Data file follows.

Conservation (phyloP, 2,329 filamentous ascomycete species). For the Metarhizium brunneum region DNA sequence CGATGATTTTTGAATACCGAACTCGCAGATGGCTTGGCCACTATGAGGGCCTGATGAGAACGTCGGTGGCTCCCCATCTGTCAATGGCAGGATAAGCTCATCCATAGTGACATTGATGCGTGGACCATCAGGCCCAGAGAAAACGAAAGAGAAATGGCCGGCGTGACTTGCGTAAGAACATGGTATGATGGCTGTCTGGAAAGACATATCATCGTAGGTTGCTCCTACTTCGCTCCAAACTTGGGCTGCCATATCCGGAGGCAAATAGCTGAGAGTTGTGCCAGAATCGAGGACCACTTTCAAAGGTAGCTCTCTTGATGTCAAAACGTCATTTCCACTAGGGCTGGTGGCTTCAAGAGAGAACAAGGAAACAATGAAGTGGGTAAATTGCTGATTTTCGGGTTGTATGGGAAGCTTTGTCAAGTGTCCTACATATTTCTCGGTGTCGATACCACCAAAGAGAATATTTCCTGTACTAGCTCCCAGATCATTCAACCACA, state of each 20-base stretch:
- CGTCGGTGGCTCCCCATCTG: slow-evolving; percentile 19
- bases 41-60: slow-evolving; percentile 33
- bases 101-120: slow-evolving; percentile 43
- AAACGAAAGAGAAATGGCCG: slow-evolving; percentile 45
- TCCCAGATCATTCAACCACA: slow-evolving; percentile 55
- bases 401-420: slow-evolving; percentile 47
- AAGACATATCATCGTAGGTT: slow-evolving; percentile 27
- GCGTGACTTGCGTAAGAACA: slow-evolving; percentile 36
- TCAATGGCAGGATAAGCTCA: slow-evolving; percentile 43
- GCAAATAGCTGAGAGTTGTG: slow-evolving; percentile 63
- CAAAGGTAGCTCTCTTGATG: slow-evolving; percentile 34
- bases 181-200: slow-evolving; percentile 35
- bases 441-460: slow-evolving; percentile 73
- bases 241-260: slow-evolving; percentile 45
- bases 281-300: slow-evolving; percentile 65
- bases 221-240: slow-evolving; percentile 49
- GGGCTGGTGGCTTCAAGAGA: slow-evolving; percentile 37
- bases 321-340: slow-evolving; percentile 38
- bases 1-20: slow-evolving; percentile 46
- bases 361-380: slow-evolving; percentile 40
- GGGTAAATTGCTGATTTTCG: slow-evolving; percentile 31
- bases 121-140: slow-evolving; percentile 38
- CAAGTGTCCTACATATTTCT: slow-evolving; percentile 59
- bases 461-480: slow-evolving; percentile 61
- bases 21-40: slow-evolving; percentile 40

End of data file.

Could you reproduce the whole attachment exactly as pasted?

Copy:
Conservation (phyloP, 2,329 filamentous ascomycete species). For the Metarhizium brunneum region DNA sequence CGATGATTTTTGAATACCGAACTCGCAGATGGCTTGGCCACTATGAGGGCCTGATGAGAACGTCGGTGGCTCCCCATCTGTCAATGGCAGGATAAGCTCATCCATAGTGACATTGATGCGTGGACCATCAGGCCCAGAGAAAACGAAAGAGAAATGGCCGGCGTGACTTGCGTAAGAACATGGTATGATGGCTGTCTGGAAAGACATATCATCGTAGGTTGCTCCTACTTCGCTCCAAACTTGGGCTGCCATATCCGGAGGCAAATAGCTGAGAGTTGTGCCAGAATCGAGGACCACTTTCAAAGGTAGCTCTCTTGATGTCAAAACGTCATTTCCACTAGGGCTGGTGGCTTCAAGAGAGAACAAGGAAACAATGAAGTGGGTAAATTGCTGATTTTCGGGTTGTATGGGAAGCTTTGTCAAGTGTCCTACATATTTCTCGGTGTCGATACCACCAAAGAGAATATTTCCTGTACTAGCTCCCAGATCATTCAACCACA, state of each 20-base stretch:
- CGTCGGTGGCTCCCCATCTG: slow-evolving; percentile 19
- bases 41-60: slow-evolving; percentile 33
- bases 101-120: slow-evolving; percentile 43
- AAACGAAAGAGAAATGGCCG: slow-evolving; percentile 45
- TCCCAGATCATTCAACCACA: slow-evolving; percentile 55
- bases 401-420: slow-evolving; percentile 47
- AAGACATATCATCGTAGGTT: slow-evolving; percentile 27
- GCGTGACTTGCGTAAGAACA: slow-evolving; percentile 36
- TCAATGGCAGGATAAGCTCA: slow-evolving; percentile 43
- GCAAATAGCTGAGAGTTGTG: slow-evolving; percentile 63
- CAAAGGTAGCTCTCTTGATG: slow-evolving; percentile 34
- bases 181-200: slow-evolving; percentile 35
- bases 441-460: slow-evolving; percentile 73
- bases 241-260: slow-evolving; percentile 45
- bases 281-300: slow-evolving; percentile 65
- bases 221-240: slow-evolving; percentile 49
- GGGCTGGTGGCTTCAAGAGA: slow-evolving; percentile 37
- bases 321-340: slow-evolving; percentile 38
- bases 1-20: slow-evolving; percentile 46
- bases 361-380: slow-evolving; percentile 40
- GGGTAAATTGCTGATTTTCG: slow-evolving; percentile 31
- bases 121-140: slow-evolving; percentile 38
- CAAGTGTCCTACATATTTCT: slow-evolving; percentile 59
- bases 461-480: slow-evolving; percentile 61
- bases 21-40: slow-evolving; percentile 40